The youth of Nigeria have risen up in revolt against the brutality of the hated SARS police unit. Neither concessions nor the whip of reaction have beaten the #EndSARS movement back, but only driven it forward. This spontaneous outpouring of rage must be put on an organised political footing, aimed squarely at the rotten capitalist regime.

For days, protests have rocked cities across Nigeria. It is organised around #EndSARS, a movement that is calling for a complete ban of the so-called “anti-robbery” wing of the Nigerian Police, the Special Anti-Robbery Squad (SARS – no relation to the coronavirus, SARS-CoV-2). Set up in the mid-90s to combat incidences of armed robbery, which had become rampant as a result of deepening poverty under the corrupt military regimes, SARS has since then metamorphosed into a dreaded force associated with all sorts of evils.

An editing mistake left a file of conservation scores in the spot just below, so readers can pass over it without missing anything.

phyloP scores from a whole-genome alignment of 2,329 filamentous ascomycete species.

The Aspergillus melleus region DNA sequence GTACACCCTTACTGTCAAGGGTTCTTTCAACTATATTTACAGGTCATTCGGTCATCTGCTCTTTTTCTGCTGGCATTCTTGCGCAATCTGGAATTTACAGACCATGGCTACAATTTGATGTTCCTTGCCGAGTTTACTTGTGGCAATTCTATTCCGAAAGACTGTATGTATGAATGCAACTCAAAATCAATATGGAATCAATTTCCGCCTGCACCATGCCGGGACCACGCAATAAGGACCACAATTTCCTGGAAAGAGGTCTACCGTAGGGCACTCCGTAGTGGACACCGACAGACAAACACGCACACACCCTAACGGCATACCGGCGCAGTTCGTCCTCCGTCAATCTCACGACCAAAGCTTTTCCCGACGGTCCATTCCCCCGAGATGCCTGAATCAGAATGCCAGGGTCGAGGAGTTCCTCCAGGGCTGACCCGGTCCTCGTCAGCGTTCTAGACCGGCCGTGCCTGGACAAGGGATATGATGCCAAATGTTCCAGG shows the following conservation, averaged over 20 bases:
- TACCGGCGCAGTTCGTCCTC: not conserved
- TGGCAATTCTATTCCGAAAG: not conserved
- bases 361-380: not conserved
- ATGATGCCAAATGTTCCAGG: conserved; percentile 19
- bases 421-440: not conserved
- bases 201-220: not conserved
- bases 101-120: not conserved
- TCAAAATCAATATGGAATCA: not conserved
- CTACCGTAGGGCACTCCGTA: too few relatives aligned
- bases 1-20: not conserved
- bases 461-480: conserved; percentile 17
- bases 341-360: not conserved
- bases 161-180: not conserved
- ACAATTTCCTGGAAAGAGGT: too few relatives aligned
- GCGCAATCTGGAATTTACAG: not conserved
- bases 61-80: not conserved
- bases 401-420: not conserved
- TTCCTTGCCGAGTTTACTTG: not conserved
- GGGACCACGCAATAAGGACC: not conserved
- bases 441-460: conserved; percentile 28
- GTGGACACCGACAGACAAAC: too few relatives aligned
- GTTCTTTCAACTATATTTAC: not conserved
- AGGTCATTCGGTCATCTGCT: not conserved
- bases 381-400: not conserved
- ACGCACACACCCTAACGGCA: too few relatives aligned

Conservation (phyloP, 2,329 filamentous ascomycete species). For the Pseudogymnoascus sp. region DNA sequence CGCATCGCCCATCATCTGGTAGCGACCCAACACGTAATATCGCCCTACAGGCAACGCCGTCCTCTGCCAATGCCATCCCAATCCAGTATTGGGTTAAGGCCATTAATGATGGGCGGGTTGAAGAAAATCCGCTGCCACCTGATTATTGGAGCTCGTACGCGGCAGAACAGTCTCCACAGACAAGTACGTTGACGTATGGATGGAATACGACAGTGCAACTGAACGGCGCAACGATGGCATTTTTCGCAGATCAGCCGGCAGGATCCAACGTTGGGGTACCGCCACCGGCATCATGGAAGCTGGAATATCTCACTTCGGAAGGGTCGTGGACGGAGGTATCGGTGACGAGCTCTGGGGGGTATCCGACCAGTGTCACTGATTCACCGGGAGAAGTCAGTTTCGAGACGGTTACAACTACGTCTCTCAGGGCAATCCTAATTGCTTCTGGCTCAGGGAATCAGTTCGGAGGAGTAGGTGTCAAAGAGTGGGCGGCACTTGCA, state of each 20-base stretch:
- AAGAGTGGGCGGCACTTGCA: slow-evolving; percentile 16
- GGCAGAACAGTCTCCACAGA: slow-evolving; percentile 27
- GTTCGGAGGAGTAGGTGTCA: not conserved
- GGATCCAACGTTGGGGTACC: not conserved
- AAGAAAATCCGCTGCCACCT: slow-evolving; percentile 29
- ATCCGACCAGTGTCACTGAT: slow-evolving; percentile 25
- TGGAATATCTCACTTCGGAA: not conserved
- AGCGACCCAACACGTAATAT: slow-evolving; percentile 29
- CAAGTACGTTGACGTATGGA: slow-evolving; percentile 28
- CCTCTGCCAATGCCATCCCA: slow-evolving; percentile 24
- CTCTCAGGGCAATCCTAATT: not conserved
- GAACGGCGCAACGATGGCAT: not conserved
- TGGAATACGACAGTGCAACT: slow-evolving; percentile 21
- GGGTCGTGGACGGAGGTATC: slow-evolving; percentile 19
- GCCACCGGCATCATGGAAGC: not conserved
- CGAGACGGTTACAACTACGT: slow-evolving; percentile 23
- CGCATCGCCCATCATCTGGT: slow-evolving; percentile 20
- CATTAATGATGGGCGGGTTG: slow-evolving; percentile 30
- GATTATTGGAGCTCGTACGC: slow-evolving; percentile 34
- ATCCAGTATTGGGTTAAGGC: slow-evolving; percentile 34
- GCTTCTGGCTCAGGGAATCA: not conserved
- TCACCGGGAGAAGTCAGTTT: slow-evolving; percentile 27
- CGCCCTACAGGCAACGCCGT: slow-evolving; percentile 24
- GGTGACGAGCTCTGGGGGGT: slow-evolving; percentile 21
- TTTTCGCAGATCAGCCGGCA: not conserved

We are proud to announce the publication of the first issue of the South African Marxist paper Revolution South Africa. Below we publish the editorial for the first issue of the paper, whose first issue argues for the need for a revolutionary way out of the crisis of capitalism and for socialism as the only alternative for the South African masses.

The turmoil in the West African country of Mali deepened this week after a group of soldiers and junior officers based in the capital Bamako detained President Ibrahim Boubacar Keita, Prime Minister Boubou Cissé and other top government officials and forced them to resign.

In recent weeks, the potential for open conflict between various states in the South-Eastern Mediterranean has increased dramatically. The Communist Tendency (IMT section in Greece) has already released a statement on the escalation of war tensions between Greece and Turkey over access to hydrocarbons in specific areas of the Mediterranean Sea. Since then, the Turkish air force and navy have been carrying out military exercises in the Eastern Mediterranean, which the Egyptian and French navy have countered with their